Achieving flow in your house design
Flow seems to be this elusive concept that has failed to penetrate most homes. There is always something in the way or an element that just doesn’t work… and usually you can’t quite put your finger on it. That’s the flow.
As North Shore Architects we work with a range of clients, from alterations and additions projects to dream home builds. And we’ve seen it all. We know what it takes to make a home flow. And it doesn’t simply come down too easy to navigate hallways… it goes to the heart of understanding the client and designing a home that will perfectly suit their needs.
What flow means for your home
Think about a home you’ve lived in. What are the things that annoyed you about that home? Perhaps it was the very small laundry? Or the kitchen cupboard door that was always in the way? Or the lack of storage? Or the floor plan of the home that had you scratching your head?
All of these things impact the flow and how easy it is to live in your home. As architects, we don’t simply focus on a beautifully designed home… we want that home to perfectly suit your lifestyle. Playoust Churcher Senior Design Architect, Marielise van der Merwe explains:
“It’s really important that your architect asks you lots of questions. We ask our clients questions like how they live, where the kids do their homework, do they like to entertain a lot, what leisure activities they have. The answers to these questions help us to understand our clients lives and how their home can support that… and then we build all of that into our design.”
The way we live has changed
For many people in older homes, they don’t have flow in their homes because the way we live has changed… and design has evolved alongside those changes.
Formal living and dining rooms have been replaced with integrated meals, kitchen and living spaces so the family can be together. Closed floor plans where every room had its own compartment have been replaced by more open homes. Marielise explains,
“Today’s way of living is much more open plan. People don’t live in compartments… they live together and want the ability to do different things alongside each other. The open plan living design allows for optimum family time.
A lot of our activities these days are communal – cooking isn’t just mum in the kitchen preparing meals like it in the 1950s… everyone in the family gets involved in cooking now and the open style of living allows for much more interaction.”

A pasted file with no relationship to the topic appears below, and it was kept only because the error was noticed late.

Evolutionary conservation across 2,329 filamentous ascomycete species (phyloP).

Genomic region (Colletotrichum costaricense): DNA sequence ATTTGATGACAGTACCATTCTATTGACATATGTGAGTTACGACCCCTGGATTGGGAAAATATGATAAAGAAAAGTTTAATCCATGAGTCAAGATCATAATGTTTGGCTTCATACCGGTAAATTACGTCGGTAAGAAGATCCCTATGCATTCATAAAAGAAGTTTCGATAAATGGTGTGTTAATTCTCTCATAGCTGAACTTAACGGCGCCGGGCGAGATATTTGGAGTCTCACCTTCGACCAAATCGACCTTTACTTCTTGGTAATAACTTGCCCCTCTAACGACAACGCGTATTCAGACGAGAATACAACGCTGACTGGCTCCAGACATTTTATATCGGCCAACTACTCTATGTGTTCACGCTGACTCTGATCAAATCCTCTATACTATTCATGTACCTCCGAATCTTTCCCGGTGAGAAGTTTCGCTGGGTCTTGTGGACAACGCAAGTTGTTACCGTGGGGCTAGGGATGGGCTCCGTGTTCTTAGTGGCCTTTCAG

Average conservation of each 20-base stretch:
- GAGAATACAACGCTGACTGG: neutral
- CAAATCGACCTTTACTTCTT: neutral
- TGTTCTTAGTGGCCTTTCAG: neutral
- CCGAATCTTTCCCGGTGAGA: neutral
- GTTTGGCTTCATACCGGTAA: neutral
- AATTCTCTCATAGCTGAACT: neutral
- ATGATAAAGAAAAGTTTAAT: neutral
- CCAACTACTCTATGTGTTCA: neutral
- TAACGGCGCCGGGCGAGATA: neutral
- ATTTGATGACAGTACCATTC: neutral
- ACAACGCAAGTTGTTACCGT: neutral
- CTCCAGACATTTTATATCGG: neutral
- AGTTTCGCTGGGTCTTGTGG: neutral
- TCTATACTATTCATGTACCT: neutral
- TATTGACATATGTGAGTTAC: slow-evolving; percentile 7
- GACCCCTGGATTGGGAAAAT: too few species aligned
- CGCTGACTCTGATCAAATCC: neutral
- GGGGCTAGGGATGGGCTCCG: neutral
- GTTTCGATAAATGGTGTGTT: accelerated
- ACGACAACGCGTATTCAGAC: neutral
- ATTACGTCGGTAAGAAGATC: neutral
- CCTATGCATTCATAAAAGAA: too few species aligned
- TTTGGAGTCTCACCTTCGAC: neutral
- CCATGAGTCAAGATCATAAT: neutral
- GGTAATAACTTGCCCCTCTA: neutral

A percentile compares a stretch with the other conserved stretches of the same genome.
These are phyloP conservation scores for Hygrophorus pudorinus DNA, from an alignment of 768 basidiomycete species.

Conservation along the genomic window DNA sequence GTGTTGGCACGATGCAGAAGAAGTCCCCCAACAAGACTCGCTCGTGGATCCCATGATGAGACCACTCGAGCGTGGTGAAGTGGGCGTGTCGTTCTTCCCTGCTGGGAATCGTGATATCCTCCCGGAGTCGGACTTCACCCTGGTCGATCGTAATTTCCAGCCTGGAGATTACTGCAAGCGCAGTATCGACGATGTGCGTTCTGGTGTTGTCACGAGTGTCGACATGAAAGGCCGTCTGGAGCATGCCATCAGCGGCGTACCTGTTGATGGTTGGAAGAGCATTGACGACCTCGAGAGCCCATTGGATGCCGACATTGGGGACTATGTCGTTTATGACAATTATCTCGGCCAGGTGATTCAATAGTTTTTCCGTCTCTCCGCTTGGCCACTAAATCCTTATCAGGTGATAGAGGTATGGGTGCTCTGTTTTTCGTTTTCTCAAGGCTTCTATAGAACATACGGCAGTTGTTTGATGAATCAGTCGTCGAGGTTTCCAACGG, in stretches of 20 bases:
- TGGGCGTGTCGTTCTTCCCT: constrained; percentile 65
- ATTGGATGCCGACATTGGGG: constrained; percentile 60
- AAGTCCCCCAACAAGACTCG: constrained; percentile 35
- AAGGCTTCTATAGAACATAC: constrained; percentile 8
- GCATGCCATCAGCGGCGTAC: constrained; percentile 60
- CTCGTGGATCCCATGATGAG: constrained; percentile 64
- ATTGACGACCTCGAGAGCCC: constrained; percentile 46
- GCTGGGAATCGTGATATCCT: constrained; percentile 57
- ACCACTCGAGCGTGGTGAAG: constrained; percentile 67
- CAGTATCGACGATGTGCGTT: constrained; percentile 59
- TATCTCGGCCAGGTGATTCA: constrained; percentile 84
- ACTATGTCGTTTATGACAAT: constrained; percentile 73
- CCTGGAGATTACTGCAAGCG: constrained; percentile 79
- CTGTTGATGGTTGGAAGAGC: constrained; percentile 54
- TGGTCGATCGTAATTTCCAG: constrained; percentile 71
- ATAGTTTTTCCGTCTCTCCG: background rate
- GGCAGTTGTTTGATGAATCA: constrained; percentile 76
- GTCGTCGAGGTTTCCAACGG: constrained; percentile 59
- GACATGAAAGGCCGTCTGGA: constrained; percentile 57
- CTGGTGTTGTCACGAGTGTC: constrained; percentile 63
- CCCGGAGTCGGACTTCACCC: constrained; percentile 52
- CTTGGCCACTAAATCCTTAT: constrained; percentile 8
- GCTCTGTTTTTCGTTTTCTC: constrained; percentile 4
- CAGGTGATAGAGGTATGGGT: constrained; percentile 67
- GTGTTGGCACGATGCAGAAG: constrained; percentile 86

The evolution of technology and engineering
People have changed… ways of living have changed… and the technology to support those changes has also evolved.
“The engineering to support open plan living wasn’t there in the past. Homes needed those compartments for structural reasons. You couldn’t put large steel beams in because people didn’t know how to do that.
As architects, we now have ways and means to overcome those challenges with the engineering technology now available to us. Now we can slide doors into walls or even build a home where the walls effectively disappear as you open up the doors,” explains Marielise.
How to create flow in your home
Now comes the question of how you can create that flow in your home. And while we would love to give you the answer, in reality, flow is a very personal thing that we customise to each and every client we work with.
A good architect will ask questions to understand how you use your home and what elements you will need to make it flow.
They will ensure that your design is future-proofed so you will be able to sell it or adapt it to future needs with a master plan. And they will think outside the box to give you the best possible home design for your needs.
Marielise explains our approach at Playoust Churcher:
“We dive deep with our clients to understand their way of life so we pin down every inclusion we will need in their home. Ultimately we are working with our clients to balance what they need and want now with what will sell or can be adapted to any possible future needs.
For many of our clients who want the open home living style we also work with them to incorporate features for temperature control and privacy. It’s not as simple as removing the walls and going all in on open plan living. We create large spaces but we are clever about how we do it. We give options for closing a room when required.
Flow is such a personal thing for every client. We do live in more open plan styles these days but we also all have very different lifestyles. It’s our job to design for those unique differences to bring that flow that will make living in the home so easy for our clients.”
Your project in expert hands
And for every client we work with, we only rest when we know that our design will tick every lifestyle box to incorporate that all important flow into the home.
Read more articles about what architects do.